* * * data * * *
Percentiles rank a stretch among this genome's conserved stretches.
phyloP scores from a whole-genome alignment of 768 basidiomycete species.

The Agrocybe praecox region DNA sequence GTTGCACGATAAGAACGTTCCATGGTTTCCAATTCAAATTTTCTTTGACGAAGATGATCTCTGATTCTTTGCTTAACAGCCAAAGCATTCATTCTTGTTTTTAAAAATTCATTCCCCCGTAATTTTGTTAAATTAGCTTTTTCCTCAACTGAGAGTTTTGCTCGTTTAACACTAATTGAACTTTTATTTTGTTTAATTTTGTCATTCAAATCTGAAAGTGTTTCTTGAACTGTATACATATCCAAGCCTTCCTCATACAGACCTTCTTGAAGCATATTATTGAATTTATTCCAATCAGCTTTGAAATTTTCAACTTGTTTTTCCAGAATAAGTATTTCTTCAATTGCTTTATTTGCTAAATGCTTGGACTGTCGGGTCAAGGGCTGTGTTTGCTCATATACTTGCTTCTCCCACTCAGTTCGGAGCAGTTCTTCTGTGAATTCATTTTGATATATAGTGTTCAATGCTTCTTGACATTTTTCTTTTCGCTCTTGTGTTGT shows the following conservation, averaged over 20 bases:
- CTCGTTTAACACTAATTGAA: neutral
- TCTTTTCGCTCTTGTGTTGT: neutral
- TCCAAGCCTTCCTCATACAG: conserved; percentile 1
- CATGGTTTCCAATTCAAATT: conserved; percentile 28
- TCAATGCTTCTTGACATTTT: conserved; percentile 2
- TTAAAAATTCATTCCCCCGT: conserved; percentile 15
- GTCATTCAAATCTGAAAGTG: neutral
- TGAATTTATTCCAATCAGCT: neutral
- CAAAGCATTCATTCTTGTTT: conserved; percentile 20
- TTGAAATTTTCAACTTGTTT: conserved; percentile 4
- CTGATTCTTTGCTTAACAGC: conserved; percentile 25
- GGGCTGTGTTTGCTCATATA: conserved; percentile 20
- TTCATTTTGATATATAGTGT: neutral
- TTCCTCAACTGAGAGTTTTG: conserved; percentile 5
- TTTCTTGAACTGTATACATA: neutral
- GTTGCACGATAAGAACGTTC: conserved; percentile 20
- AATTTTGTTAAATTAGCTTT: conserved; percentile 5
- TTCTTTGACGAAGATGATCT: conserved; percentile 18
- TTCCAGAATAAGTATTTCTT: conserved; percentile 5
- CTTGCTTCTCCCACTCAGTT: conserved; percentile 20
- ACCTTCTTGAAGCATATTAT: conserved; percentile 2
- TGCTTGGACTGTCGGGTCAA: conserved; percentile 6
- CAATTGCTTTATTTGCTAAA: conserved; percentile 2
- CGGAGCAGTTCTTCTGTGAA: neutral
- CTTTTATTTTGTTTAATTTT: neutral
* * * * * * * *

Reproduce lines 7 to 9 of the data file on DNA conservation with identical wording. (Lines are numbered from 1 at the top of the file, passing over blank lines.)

- CATGGTTTCCAATTCAAATT: conserved; percentile 28
- TCAATGCTTCTTGACATTTT: conserved; percentile 2
- TTAAAAATTCATTCCCCCGT: conserved; percentile 15